Rising Tide

It’s not the extra few feet of water that make sea level rise so dangerous. It’s the extra few feet during a storm during El Niño during high tide, say researchers.

BILD 1: Scientific FUNding

submitted by: joshuadarnell

BILD 1 Fall 2008
Rhianon Anderson
Joshua Darnell
Elmar Malek
Ned Premyodhin
Jenna Rosenblatt
Antonio Venegas

TA: Sarah, W 7pm.

Underwater Scientist

submitted by: HelenaCzerski
Have you ever wondered what it's like to be an ocean scientist? In this video Dr Helen Czerski talks about why she's so enthusiastic about ocean science, and what the job entails. Helen is one of the UK NOISEmakers, a group of scientists who regularly talk about their jobs and encourage young people to consider science as a career. For more information about the NOISE campain, look at http://www.noisemakers.org.uk/

Antibiotics: Is a Strong Offense the Best Defense? (Part 3 of 3) MWV23

submitted by: MicrobeWorld
In the final episode of this 3 part video series on how to optimize antibiotic use and minimize the emergence of drug resistant pathogens, Dr. Linda Tollefson, Assistant Commissioner for Science at the U.S. Food and Drug Administration, goes in depth on the use of antimicrobial drugs in agriculture, their efficacy, and adverse human health consequences. Dr. Stuart Levy, professor of Molecular Biology and Microbiology at Tufts University School of Medicine, discusses policy, regulatory and...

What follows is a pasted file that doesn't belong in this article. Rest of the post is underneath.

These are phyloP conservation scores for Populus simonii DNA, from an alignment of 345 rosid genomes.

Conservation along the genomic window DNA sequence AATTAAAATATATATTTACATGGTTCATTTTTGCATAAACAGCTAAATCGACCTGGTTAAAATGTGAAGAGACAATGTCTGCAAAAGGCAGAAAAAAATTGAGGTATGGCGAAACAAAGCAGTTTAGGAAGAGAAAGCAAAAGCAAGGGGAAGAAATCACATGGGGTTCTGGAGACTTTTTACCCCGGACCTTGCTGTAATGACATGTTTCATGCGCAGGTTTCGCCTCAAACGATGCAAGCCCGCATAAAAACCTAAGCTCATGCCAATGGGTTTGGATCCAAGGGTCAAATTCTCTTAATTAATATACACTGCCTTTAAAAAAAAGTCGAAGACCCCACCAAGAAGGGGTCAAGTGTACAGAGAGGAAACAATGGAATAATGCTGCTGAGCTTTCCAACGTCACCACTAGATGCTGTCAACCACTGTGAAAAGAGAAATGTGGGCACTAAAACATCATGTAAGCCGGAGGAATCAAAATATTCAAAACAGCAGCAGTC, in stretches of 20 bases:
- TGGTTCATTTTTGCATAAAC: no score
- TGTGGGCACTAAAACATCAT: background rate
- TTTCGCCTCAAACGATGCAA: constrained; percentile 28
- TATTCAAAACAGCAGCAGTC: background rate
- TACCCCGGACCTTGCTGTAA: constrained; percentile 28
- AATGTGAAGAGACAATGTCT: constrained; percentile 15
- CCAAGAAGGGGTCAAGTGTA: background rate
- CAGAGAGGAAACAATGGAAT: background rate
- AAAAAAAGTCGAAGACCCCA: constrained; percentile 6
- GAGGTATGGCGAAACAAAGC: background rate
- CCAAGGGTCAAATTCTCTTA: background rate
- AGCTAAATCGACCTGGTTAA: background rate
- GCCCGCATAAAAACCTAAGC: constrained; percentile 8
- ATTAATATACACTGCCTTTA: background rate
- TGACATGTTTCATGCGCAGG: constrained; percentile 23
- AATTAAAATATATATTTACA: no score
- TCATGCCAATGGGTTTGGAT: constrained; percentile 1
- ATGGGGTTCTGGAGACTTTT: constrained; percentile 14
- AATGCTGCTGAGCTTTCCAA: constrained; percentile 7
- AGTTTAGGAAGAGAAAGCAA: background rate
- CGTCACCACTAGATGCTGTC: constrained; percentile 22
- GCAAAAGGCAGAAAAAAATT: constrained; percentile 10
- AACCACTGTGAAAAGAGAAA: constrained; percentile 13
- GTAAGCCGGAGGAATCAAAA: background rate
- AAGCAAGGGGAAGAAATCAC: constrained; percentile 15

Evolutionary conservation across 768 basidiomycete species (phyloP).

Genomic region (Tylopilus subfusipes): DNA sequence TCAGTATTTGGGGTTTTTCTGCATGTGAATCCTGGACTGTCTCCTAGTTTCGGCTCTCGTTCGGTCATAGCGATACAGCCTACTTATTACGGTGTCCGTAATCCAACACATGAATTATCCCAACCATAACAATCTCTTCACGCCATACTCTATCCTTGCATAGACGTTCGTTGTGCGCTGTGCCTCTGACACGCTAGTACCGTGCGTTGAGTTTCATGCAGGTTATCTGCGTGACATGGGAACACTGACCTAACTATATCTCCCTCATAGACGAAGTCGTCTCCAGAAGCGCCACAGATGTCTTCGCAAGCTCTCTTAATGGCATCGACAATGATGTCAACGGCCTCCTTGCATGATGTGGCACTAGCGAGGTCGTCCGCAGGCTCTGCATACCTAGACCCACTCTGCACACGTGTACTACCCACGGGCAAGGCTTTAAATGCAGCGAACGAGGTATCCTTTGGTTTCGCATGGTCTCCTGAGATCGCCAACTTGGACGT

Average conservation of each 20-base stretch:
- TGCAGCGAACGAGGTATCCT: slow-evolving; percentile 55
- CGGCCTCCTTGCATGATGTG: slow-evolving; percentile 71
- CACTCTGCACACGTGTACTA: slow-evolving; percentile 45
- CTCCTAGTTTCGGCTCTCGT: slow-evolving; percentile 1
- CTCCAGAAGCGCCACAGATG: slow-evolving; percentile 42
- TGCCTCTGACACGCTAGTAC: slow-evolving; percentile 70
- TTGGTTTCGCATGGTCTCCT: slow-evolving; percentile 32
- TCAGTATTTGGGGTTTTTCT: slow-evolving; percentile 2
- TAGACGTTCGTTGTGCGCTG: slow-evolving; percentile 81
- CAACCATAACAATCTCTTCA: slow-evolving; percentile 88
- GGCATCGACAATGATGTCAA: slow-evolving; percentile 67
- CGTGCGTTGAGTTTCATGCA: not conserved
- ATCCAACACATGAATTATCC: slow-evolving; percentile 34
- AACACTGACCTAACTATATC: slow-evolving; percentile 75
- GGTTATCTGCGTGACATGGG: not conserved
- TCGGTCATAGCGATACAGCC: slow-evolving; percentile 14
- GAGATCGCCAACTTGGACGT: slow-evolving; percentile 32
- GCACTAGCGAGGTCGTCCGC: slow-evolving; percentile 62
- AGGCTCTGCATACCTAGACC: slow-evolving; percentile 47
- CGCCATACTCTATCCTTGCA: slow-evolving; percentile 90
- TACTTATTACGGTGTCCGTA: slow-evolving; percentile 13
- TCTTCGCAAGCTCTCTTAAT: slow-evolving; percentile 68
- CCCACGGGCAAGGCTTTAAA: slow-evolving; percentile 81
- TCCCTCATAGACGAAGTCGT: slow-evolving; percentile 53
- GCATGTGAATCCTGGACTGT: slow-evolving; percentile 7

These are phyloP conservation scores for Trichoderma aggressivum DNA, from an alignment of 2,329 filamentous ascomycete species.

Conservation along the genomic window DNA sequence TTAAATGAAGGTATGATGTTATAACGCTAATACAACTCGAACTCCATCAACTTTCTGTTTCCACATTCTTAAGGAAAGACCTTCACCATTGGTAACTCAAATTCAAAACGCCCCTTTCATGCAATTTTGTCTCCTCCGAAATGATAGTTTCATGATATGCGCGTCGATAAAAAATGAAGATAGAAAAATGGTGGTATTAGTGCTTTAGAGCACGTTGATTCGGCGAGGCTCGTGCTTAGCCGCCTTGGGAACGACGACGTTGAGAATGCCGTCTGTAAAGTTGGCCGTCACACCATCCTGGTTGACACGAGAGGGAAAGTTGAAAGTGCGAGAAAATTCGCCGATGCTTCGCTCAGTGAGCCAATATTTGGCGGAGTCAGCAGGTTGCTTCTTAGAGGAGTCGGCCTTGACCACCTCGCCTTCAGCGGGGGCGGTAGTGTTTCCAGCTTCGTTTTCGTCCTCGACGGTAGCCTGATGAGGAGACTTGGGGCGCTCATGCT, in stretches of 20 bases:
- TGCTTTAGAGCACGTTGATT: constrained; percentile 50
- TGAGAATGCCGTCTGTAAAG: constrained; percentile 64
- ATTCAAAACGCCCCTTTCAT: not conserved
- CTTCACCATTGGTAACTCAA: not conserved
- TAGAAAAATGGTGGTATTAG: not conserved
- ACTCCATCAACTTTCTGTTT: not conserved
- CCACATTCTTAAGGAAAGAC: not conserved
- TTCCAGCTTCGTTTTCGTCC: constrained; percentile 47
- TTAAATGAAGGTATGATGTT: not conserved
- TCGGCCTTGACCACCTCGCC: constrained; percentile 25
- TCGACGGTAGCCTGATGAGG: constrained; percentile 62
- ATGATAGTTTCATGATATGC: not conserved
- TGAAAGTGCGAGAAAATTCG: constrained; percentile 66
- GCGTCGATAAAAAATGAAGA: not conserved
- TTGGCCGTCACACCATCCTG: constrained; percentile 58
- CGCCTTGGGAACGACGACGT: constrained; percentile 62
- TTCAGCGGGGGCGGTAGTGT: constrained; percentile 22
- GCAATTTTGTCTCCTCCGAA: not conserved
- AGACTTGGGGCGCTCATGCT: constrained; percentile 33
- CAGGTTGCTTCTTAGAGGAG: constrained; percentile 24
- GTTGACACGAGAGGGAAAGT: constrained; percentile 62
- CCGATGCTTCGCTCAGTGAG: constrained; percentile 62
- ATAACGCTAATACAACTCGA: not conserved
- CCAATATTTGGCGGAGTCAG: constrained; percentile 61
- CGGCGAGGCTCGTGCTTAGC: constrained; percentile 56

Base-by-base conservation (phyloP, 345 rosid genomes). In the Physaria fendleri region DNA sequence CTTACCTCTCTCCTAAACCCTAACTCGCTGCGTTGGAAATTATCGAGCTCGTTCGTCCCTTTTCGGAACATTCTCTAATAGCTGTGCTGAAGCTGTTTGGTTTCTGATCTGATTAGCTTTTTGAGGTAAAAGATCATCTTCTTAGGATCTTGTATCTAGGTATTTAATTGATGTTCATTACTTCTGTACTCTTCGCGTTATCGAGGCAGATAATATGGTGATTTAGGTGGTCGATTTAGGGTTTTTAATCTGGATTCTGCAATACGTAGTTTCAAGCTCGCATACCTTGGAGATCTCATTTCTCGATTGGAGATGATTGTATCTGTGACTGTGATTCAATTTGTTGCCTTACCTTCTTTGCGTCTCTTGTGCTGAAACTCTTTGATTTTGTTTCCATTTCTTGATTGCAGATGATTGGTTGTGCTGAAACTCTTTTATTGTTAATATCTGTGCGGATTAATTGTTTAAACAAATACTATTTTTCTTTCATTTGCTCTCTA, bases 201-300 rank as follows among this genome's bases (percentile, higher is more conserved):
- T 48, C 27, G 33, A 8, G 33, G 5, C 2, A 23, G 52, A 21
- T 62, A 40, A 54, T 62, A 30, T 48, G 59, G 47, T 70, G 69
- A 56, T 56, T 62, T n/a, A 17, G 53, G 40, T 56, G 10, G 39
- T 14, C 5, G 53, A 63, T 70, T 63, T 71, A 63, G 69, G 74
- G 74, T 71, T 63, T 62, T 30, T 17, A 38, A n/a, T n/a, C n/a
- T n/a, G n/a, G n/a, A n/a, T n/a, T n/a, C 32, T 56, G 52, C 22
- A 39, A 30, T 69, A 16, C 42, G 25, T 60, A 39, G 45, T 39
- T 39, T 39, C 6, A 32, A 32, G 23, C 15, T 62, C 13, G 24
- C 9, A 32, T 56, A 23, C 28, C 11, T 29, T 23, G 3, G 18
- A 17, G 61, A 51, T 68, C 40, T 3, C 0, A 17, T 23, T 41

SDSU Geological Sciences - Seminar - John A. Izbicki

submitted by: tcarrasc
Sources of Fecal Indicator Bacteria in Urban Streams and Ocean Beaches, Santa Barbara, California; Fecal indicator bacteria (FIB) concentrations in urban streams and ocean beaches in Santa Barbara, Calif. can exceed water-quality standards for recreational water. During low flow, high FIB concentrations in urban streams were associated with point discharges from storm drains, and concentrations in urban streamflow varied three-fold over the course of a day as a result of small variations in...

Our First Sip of Seawater

submitted by: ucsandiego

There's one way Scripps Institution of Oceanography at UC San Diego researchers see the future of desalination in California going. Before a regulatory structure can take shape to govern how seawater is treated and transported to a thirsty public, a gubernatorial order will be handed down that fast-tracks the construction of desalination plants during an episode of extreme drought when battles over water turn violent. Ecological casualties would be assured.